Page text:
The prologue begins in Lithuania where a young lady, Gitelle is bidding farewell to her siblings and the rest of her family to take her two children and reunite with her husband, who has moved to South Africa. Gitelle comes to South Africa with her children hoping to start fresh and make it big in the new place. Her husband, Abel, is a watch repairman who is happy and satisfied with what little he has. He has no big ambitions and takes pride in his honest labor. Gitelle realizes that her dreams of achieving big things can only be realized through her son, Isaac. From his childhood, she trains him to think out of the box. She keeps asking him one question – “are you clever, or are you stupid?”. 

And by that, she makes him understand that at every point in life he has to stop and think before taking a decision. A clever move will be one where he gets ahead himself. A stupid move would allow others to take advantage of him. Little does she realize that this cut throat attitude that she teaches her son would come and bite her back in the future. We follow Isaac’s life from childhood through adolescence all the way to adulthood in this book against a backdrop of the world war 2. 

Gitelle’s struggles to get her family out of Lithuania and in to South Africa are heart wrenching when you realize that her story is not a unique experience. A majority of South Africa’s Jewish population are descendants of Lithuanian immigrants (including Kenneth Bonert himself). Every Lithuanian immigrant who left family behind would have gone through the turmoils of Gitelle.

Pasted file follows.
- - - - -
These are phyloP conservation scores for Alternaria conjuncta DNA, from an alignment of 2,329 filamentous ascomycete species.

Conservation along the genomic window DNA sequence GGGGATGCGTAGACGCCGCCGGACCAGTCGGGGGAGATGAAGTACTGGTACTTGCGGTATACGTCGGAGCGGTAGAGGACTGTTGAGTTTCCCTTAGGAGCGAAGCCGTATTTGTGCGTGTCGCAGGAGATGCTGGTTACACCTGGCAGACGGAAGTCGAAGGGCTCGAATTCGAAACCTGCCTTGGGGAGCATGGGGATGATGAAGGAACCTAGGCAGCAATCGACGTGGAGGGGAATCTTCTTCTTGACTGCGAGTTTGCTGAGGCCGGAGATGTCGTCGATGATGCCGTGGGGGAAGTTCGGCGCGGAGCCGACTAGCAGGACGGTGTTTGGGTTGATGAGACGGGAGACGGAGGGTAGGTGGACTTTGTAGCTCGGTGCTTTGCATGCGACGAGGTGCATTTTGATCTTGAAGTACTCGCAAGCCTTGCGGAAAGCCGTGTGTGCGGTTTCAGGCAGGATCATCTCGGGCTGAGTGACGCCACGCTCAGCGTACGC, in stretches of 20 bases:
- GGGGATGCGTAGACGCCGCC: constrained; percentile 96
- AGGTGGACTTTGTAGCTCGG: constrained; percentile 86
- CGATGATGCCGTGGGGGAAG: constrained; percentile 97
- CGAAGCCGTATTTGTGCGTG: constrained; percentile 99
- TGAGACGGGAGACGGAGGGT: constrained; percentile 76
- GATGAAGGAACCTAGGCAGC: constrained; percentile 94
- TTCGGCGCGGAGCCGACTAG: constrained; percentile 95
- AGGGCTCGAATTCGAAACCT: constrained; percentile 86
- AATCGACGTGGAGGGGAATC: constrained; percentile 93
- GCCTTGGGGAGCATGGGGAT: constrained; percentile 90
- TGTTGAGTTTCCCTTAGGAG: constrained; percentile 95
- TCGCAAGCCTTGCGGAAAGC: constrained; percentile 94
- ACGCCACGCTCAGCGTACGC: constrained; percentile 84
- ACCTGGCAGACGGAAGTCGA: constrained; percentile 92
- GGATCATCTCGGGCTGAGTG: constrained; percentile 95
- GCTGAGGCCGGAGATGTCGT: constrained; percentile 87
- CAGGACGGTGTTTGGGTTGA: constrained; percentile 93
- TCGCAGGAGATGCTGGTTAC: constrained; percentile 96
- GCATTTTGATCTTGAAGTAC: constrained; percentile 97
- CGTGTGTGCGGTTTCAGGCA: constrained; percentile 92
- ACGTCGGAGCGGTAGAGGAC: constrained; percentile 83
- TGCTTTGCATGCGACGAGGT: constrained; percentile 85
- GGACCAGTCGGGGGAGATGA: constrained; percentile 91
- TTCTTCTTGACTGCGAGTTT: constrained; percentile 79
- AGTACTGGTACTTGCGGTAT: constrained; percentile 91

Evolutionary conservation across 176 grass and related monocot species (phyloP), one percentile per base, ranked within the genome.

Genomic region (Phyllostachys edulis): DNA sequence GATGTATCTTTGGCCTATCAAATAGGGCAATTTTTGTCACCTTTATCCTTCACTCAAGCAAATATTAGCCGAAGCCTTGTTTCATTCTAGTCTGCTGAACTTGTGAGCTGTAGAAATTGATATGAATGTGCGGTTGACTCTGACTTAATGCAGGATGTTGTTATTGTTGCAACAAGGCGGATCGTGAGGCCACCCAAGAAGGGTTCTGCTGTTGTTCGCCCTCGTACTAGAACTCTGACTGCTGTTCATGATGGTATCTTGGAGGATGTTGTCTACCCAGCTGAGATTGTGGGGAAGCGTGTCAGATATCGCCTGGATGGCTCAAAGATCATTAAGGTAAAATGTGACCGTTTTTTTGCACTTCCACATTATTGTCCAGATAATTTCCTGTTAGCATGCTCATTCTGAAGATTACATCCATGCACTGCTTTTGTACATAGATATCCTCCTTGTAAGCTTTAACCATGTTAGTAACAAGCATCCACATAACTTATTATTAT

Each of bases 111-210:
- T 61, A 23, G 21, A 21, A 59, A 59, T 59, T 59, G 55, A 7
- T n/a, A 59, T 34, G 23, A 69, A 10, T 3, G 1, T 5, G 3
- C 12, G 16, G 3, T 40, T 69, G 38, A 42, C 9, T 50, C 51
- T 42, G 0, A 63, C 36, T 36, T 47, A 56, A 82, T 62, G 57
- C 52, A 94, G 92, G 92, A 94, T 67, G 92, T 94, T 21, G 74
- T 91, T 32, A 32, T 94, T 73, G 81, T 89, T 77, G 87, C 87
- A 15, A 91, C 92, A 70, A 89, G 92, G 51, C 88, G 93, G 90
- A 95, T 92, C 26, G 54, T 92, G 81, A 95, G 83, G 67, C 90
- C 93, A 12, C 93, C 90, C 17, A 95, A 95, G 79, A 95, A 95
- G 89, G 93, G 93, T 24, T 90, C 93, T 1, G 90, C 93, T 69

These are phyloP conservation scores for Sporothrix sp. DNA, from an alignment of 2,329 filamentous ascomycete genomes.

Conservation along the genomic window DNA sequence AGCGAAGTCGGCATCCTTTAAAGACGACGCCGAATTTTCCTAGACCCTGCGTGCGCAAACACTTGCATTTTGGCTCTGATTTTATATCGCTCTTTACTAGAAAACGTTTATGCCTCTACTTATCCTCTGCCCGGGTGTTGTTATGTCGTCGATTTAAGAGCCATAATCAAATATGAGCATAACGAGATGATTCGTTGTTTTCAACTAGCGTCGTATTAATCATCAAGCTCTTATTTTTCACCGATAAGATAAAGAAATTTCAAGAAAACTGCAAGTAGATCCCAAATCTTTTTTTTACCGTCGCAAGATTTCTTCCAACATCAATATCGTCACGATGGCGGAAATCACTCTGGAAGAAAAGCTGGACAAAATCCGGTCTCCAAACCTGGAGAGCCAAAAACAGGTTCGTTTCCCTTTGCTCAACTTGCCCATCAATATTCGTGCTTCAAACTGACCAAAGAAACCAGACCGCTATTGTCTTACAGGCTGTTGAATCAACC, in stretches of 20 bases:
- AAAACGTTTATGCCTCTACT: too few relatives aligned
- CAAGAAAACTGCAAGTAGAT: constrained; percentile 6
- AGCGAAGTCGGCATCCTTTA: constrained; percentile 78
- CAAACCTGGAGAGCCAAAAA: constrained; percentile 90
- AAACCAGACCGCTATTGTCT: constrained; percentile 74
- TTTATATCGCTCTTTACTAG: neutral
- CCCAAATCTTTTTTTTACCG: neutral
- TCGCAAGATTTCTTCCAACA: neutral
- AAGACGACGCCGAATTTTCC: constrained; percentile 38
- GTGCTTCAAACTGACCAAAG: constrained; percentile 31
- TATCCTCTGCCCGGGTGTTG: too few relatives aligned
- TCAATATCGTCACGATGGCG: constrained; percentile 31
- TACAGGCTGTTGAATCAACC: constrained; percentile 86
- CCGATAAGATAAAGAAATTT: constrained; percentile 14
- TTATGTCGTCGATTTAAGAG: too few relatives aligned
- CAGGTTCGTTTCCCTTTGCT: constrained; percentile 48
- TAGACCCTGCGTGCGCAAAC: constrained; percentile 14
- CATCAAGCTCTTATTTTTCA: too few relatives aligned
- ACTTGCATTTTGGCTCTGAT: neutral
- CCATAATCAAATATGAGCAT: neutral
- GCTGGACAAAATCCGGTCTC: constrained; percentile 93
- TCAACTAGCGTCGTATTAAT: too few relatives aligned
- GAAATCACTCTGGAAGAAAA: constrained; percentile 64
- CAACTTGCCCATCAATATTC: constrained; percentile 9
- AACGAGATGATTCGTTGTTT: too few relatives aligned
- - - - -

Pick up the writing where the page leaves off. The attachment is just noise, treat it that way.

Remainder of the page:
I could go on and on about the book. I’ve read a lot of books about the Holocaust. But this was the first book where I got to understand the experience of Jews that actually escaped the Holocaust. 

The language that is spoken by Isaac is a mix of English with Yiddish, Afrikaans and a heavy South African accent. While this was a little hard to follow at the beginning, it was easy to get used to. And by the end of the book, you realize that it was a big part of what made the book so “un-putdown-able”.

The Lion Seeker is a very well written novel and doesn’t read like a debut novel at all. There are a few places where the book appears to deviate from its tone and become a little melodramatic and the epilogue feels very disjoint from the rest of the book – almost like it was written as a quick after thought. But apart from these very minor points, it was an amazing read.

I highly recommend this book to all those interested in family sagas or Jewish literature. I can’t wait to read more books from Kenneth Bonert.